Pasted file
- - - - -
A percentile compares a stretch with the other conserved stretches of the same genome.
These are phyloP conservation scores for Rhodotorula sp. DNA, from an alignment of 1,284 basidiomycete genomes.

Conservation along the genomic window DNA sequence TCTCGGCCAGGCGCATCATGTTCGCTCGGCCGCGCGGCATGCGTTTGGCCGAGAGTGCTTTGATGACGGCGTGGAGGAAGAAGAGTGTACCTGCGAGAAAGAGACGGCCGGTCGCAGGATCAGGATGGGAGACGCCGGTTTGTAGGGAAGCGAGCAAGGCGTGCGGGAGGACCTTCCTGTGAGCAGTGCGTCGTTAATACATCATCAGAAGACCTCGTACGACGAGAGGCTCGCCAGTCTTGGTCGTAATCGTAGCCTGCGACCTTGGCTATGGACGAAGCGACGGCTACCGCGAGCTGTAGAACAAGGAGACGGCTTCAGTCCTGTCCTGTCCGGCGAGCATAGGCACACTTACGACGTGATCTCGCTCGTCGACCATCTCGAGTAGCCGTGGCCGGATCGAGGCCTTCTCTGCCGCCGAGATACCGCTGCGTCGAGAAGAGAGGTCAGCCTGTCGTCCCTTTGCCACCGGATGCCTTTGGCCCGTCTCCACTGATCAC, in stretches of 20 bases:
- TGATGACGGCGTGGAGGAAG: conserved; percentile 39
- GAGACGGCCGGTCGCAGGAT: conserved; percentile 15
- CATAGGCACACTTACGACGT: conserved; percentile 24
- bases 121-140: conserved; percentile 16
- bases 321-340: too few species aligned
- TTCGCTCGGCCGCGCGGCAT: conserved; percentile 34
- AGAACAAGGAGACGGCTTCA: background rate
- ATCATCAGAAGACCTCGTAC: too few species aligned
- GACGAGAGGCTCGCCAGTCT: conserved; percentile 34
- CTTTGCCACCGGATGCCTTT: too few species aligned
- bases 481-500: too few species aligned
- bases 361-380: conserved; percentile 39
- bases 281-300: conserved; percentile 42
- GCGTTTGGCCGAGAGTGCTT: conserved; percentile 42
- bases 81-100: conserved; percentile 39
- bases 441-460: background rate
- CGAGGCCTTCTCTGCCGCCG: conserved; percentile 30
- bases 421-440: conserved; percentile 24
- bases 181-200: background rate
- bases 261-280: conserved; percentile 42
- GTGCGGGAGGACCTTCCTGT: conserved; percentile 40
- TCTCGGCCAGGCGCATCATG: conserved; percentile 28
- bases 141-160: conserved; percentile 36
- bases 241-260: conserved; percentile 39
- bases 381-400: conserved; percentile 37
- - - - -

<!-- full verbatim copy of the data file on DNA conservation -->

A percentile compares a stretch with the other conserved stretches of the same genome.
These are phyloP conservation scores for Rhodotorula sp. DNA, from an alignment of 1,284 basidiomycete genomes.

Conservation along the genomic window DNA sequence TCTCGGCCAGGCGCATCATGTTCGCTCGGCCGCGCGGCATGCGTTTGGCCGAGAGTGCTTTGATGACGGCGTGGAGGAAGAAGAGTGTACCTGCGAGAAAGAGACGGCCGGTCGCAGGATCAGGATGGGAGACGCCGGTTTGTAGGGAAGCGAGCAAGGCGTGCGGGAGGACCTTCCTGTGAGCAGTGCGTCGTTAATACATCATCAGAAGACCTCGTACGACGAGAGGCTCGCCAGTCTTGGTCGTAATCGTAGCCTGCGACCTTGGCTATGGACGAAGCGACGGCTACCGCGAGCTGTAGAACAAGGAGACGGCTTCAGTCCTGTCCTGTCCGGCGAGCATAGGCACACTTACGACGTGATCTCGCTCGTCGACCATCTCGAGTAGCCGTGGCCGGATCGAGGCCTTCTCTGCCGCCGAGATACCGCTGCGTCGAGAAGAGAGGTCAGCCTGTCGTCCCTTTGCCACCGGATGCCTTTGGCCCGTCTCCACTGATCAC, in stretches of 20 bases:
- TGATGACGGCGTGGAGGAAG: conserved; percentile 39
- GAGACGGCCGGTCGCAGGAT: conserved; percentile 15
- CATAGGCACACTTACGACGT: conserved; percentile 24
- bases 121-140: conserved; percentile 16
- bases 321-340: too few species aligned
- TTCGCTCGGCCGCGCGGCAT: conserved; percentile 34
- AGAACAAGGAGACGGCTTCA: background rate
- ATCATCAGAAGACCTCGTAC: too few species aligned
- GACGAGAGGCTCGCCAGTCT: conserved; percentile 34
- CTTTGCCACCGGATGCCTTT: too few species aligned
- bases 481-500: too few species aligned
- bases 361-380: conserved; percentile 39
- bases 281-300: conserved; percentile 42
- GCGTTTGGCCGAGAGTGCTT: conserved; percentile 42
- bases 81-100: conserved; percentile 39
- bases 441-460: background rate
- CGAGGCCTTCTCTGCCGCCG: conserved; percentile 30
- bases 421-440: conserved; percentile 24
- bases 181-200: background rate
- bases 261-280: conserved; percentile 42
- GTGCGGGAGGACCTTCCTGT: conserved; percentile 40
- TCTCGGCCAGGCGCATCATG: conserved; percentile 28
- bases 141-160: conserved; percentile 36
- bases 241-260: conserved; percentile 39
- bases 381-400: conserved; percentile 37